Singing at home


The conversation was something about the nature of Sacred Harp, and the fact that we happened to be singing in a church building. But, said one person, this isn’t religion for us.

There are others in our Sacred Harp group for whom the religious content is quite important. But I think for most people who sing with us — as for most people who sing in the northern urban revival — this isn’t about religion.

Irving Lowens says somewhere that the 18th century New England singing schools were a form of popular music; they were entertainment more than religion. Maybe we have returned to that; in this minor way, perhaps the urban revival is truer to the 18th century roots of the singing school than is traditional Southern Sacred Harp singing.

Singing at home


A new singer — I think tonight was his second time singing — stood up to lead “Sherburne.” The class responded to his solid beat, and really sang out. I was sitting next to Lucas in the back bench of the bass section, and I murmured to him, “Rock on!”

“It sounded like Queen!” he said.

It took me a minute to realize he was referring to the 1970s glam rock band. “You’re right, those chord progressions, yeah,” I murmured back. “Now all we need is Freddy Mercury in the trebles.”

He grinned and nodded. He was about to add something, but the next person stood up to lead a lesson and we turned our attention back to the class.

Reading list

Reading list: Sacred Song in America

I had a committee meeting tonight and could not attend the weekly Berkeley singing. Instead, a short reflection on an essay by Stephen Marini about Sacred Harp singing:

When he was writing Sacred Song in America, Stephen A. Marini spent seven years traveling across the United States finding out about American sacred song traditions. He participated in and listened to many different kinds of sacred singing, and he interviewed notable composers and performers of sacred song. Since he is a historian by trade, of course his book talks about the history of sacred song in the United States. The third chapter in the book, “Sacred Harp Singing,” is devoted entirely to the Sacred Harp singing tradition.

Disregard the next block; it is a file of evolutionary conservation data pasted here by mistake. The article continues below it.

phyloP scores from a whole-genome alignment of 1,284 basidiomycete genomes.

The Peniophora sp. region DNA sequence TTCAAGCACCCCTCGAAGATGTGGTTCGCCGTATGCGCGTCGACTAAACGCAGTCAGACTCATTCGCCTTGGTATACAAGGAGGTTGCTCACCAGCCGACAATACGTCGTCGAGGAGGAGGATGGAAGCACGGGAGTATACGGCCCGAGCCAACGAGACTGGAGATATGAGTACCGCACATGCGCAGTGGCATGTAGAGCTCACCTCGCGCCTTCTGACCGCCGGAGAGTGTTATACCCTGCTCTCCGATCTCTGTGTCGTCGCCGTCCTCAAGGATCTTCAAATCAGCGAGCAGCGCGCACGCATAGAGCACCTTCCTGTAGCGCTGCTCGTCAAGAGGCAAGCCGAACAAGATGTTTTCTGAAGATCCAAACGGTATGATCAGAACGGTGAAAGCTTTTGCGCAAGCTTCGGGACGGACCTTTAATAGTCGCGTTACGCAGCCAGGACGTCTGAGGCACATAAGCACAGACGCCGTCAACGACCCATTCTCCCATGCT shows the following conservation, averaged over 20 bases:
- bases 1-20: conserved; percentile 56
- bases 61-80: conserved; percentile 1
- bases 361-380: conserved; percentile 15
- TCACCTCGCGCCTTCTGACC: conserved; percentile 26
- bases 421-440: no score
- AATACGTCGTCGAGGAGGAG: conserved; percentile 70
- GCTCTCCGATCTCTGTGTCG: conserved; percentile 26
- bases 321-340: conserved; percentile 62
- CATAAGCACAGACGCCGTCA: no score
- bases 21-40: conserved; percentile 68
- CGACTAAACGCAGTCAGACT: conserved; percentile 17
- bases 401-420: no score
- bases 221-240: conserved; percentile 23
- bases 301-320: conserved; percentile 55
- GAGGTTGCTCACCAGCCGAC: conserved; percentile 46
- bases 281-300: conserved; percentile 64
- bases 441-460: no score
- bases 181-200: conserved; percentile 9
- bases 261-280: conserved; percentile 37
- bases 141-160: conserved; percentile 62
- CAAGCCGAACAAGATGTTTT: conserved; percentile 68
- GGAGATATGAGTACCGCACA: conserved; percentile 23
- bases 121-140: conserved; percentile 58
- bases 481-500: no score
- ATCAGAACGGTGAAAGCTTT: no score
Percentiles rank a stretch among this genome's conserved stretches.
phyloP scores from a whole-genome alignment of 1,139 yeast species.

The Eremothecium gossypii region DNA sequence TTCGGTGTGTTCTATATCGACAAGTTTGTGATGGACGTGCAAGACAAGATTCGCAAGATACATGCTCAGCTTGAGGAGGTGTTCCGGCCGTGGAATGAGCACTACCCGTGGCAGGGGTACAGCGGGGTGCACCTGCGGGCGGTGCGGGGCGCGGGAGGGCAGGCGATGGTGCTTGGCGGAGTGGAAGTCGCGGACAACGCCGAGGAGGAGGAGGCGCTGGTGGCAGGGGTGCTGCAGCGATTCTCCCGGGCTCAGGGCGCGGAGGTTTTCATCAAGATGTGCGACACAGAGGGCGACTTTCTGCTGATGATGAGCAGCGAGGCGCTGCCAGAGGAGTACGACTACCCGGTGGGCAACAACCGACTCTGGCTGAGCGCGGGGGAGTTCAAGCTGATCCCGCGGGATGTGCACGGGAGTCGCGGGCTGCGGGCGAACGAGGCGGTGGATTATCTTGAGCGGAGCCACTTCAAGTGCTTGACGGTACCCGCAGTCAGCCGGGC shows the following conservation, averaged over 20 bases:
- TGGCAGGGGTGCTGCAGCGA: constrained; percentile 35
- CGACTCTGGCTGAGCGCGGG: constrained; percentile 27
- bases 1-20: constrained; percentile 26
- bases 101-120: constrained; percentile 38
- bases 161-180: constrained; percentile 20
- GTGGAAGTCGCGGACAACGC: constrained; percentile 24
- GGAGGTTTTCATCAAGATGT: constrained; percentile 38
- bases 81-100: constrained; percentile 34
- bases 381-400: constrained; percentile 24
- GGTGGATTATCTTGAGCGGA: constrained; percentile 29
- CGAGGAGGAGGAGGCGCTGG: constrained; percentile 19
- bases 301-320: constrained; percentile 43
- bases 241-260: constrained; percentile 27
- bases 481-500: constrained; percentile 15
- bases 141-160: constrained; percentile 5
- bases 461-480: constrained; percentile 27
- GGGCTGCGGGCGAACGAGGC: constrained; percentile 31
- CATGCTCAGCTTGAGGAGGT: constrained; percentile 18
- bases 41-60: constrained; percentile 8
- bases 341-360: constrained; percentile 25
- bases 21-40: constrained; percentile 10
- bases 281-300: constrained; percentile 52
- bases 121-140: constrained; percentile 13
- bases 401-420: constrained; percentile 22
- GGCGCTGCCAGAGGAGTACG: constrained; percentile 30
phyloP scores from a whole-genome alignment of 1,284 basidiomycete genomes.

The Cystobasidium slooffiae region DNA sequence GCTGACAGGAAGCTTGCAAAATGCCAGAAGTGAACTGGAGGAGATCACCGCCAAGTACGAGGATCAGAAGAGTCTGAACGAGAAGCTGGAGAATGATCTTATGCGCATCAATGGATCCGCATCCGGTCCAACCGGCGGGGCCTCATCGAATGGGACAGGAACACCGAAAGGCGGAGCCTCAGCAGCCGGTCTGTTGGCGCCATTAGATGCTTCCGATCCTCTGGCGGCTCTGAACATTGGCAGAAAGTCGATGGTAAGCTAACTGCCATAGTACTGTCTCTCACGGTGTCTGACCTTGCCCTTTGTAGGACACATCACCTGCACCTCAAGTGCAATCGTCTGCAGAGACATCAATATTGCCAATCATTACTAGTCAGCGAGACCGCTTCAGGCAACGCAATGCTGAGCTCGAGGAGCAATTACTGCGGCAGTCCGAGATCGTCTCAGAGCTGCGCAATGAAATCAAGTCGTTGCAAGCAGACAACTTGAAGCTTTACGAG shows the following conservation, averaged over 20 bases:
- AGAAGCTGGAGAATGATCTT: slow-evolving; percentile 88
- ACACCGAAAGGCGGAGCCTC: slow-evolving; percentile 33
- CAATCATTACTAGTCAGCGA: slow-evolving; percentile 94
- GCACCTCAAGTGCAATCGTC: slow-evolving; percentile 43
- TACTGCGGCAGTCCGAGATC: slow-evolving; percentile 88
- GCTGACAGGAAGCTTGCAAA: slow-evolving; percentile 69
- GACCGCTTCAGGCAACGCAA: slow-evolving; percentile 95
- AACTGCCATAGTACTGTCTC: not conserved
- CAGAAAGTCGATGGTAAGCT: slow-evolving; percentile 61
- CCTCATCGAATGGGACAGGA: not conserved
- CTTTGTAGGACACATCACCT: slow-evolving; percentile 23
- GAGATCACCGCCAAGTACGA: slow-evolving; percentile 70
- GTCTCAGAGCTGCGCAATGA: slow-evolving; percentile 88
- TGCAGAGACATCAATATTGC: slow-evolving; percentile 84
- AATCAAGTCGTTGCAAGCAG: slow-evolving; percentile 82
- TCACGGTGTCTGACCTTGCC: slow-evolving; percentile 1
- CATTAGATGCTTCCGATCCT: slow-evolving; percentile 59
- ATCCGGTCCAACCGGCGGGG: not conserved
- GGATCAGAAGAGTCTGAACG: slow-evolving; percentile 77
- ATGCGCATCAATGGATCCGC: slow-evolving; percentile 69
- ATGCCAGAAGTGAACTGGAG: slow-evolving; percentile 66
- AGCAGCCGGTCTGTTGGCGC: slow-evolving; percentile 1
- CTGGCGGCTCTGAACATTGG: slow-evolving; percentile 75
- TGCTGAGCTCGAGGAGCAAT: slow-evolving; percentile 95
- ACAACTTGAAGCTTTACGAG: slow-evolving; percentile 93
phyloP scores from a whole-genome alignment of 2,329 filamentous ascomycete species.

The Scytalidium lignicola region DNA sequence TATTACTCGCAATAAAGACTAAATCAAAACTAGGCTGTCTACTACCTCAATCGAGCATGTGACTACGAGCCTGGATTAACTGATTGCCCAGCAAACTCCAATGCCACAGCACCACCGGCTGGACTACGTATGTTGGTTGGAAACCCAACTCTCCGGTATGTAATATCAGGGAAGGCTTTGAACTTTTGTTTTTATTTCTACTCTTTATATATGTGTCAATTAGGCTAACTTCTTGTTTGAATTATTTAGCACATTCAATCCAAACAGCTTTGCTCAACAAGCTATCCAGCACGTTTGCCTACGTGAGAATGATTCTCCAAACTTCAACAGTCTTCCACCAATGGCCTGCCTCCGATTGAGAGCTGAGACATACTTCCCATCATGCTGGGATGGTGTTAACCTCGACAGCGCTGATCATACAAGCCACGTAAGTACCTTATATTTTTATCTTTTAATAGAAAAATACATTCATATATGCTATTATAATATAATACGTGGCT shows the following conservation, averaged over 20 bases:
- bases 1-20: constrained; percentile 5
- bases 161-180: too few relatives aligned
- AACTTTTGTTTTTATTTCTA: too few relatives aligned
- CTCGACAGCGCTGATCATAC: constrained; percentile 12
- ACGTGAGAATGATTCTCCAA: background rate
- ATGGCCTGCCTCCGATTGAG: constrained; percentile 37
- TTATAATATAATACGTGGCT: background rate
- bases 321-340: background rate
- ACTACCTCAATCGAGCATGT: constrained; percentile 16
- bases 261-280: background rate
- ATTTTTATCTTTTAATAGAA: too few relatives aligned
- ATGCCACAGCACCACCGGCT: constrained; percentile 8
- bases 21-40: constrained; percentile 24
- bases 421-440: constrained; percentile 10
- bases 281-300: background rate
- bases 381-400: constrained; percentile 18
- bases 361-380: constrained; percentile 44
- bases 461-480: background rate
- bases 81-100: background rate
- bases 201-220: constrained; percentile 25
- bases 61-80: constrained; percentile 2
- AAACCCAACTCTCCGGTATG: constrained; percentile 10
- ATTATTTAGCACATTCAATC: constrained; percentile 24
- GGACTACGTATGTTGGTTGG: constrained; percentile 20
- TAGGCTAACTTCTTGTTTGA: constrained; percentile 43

Marini has been singing Sacred Harp since the mid-1970s, and he is a central figure in the New England branch of the Northern revival. He not only has an intimate and first-person knowledge of key moments in the history of the Northern revival, he also knows a fair number of the most influential traditional Southern signers.

In “Sacred Harp Singing,” Marini tells us how Sacred Harp singing is a form of sacred song, although the way in which it is sacred may differ for Northern and Southern singers. He interviewed several prominent traditional Southern singers, and they told him that they explicitly consider Sacred Harp singing to be a form of sacred song. However, many Northern singers don’t talk about Sacred Harp music as being a form of sacred song and, says Marini, “the cultural divide between northern and southern singers could hardly be greater.” Many northern singers do say that they find something implicitly “sacred” in Sacred Harp singing, and some Northerners even talk about it as being sacred song. Yet even then, Northern notions of the sacredness of the music are typically different from, and less unified than, traditional southern notions. We could say that while traditional Southern singers are modernists, Northern revival singers are postmodernists.